The mountainous territory known in antiquity as the Cibyratis was among the last regions of southwest Asia Minor to be explored by western scholars and travelers in the 18th and 19th centuries. Boubon, the smallest of four cities known to have formed the Cibyratic city league, was identified as late as 1842, subsequent to its three neighbors and partners in that league. Surrounded by high mountain chains, the site of Boubon is situated 20 km south of the modern town of Golhisar, ancient Cibyra, near the small agricultural village of Ibecik and far from the tourist attractions of coastal Lycia and Caria.

Boubon receives only cursory mention in ancient literary works, and it has been treated similarly in modern scholarship. However, thanks to research by the Turkish archaeologist Jale Inan at the local sanctuary of the Imperial cult, Boubon has recently been established as the origin of a famous group of Imperial bronze statues that had been smuggled out of Turkey in the 1960s. Another consequence of Inan's work has been to draw the attention of the Turkish state to the problem of large-scale illegal excavations in the region. Following the appointment of a site guard, looting at the site has diminished considerably.
Among the purposes of scholarly research on remote archaeological sites is to underline the necessity of preserving cultural treasures that hold little promise for the tourist industry. In addition, exploration of small cities and villages offers the possibility of counterbalancing the one-sidedness of our sources for the ancient world: since the vast majority of literary authors and their readers lived in large civic centers, and literary works therefore mainly reflect life in those locations, completion of the picture is dependent on epigraphical and archaeological research on smaller communities.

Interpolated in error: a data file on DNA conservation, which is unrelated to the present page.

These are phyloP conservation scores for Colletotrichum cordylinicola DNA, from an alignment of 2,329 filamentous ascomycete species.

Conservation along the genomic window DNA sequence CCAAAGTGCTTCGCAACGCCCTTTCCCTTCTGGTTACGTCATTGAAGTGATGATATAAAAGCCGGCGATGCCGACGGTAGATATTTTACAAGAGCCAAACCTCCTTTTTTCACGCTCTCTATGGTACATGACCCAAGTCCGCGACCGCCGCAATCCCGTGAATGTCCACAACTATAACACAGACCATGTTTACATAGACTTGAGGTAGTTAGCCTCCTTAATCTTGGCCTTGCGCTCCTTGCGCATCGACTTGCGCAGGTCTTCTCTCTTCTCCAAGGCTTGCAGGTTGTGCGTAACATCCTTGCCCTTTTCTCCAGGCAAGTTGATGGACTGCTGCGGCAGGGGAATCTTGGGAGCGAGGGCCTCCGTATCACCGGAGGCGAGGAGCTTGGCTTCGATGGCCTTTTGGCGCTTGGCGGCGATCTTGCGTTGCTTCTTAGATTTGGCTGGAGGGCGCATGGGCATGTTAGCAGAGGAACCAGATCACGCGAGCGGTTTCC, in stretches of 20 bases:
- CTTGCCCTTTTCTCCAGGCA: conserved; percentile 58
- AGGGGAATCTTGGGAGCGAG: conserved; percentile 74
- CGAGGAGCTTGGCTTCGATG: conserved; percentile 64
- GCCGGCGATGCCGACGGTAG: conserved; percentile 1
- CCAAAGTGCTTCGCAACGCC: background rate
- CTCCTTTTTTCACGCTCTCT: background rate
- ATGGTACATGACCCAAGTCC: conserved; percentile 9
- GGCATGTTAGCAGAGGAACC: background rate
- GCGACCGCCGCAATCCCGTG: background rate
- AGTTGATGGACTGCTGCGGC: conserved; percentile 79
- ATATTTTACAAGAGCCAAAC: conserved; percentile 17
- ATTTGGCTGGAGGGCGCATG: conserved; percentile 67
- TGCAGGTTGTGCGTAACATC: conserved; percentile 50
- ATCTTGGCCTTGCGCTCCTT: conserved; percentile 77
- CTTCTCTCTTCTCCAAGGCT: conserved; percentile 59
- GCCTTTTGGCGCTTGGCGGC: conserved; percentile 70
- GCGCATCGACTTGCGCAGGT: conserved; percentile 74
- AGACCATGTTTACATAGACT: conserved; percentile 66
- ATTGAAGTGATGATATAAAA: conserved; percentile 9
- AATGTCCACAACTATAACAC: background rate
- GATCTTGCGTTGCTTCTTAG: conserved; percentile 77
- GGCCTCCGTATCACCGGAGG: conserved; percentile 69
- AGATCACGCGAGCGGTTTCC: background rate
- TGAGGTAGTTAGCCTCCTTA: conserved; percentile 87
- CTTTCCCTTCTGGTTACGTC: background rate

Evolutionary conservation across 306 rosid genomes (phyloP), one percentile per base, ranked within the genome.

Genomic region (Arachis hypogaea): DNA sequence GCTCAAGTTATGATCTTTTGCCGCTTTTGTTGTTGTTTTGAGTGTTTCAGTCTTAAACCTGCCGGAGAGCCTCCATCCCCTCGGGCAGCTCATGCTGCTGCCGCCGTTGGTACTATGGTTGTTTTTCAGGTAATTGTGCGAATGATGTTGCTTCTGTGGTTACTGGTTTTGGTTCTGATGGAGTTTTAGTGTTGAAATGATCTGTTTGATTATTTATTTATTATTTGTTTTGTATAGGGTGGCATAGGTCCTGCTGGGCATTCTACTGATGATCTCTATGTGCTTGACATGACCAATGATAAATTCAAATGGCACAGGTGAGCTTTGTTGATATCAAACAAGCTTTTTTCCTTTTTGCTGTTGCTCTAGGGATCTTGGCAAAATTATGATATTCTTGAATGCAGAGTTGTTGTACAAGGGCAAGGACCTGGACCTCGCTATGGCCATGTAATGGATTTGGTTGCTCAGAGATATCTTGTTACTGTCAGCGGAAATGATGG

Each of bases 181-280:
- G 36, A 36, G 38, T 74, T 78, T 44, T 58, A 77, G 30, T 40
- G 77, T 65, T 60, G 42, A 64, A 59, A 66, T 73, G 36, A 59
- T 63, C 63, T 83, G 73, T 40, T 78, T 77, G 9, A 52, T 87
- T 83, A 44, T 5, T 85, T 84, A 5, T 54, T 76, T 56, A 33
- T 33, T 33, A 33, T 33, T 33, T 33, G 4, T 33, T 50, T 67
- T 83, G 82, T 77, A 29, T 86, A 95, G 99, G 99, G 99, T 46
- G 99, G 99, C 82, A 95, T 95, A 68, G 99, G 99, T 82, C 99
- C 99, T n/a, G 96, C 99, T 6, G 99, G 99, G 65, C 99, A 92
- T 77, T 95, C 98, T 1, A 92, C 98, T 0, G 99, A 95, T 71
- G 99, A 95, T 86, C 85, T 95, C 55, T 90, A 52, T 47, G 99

The present volume presents the results of research in the epigraphy and archaeology of Boubon that has been conducted as part of the Cibyratis project under the direction of Thomas Corsten of the University of Heidelberg, in collaboration with the Institute for Greek and Roman Antiquity (KERA) of the Hellenic National Research Foundation (EIE) in Athens and the Department of Geomatics of the University of Karlsruhe, and with permission from the Turkish Ministry of Culture and the General Directorate of Monuments and Museums at Ankara. After a brief initial campaign in 2004, dedicated entirely to the recording of inscriptions at the site and in its immediate surroundings, there followed two survey seasons of three weeks each in August 2005 and in August 2006 in which the main purpose of the participants was to record as many of the architectural remains in Boubon and its territory as possible. Our campaigns of 2005 and 2006 at Boubon were financed by the APIITEIA program of the Greek Ministry of Research and Technology, on the condition that this book be printed by June 30, 2008. A chapter on the onomastics of Boubon by Thomas Corsten, and a contribution by Selene Psoma on Boubonian coins, could not be completed in time to be included in this volume, and will appear separately. [...]

(from the preface)

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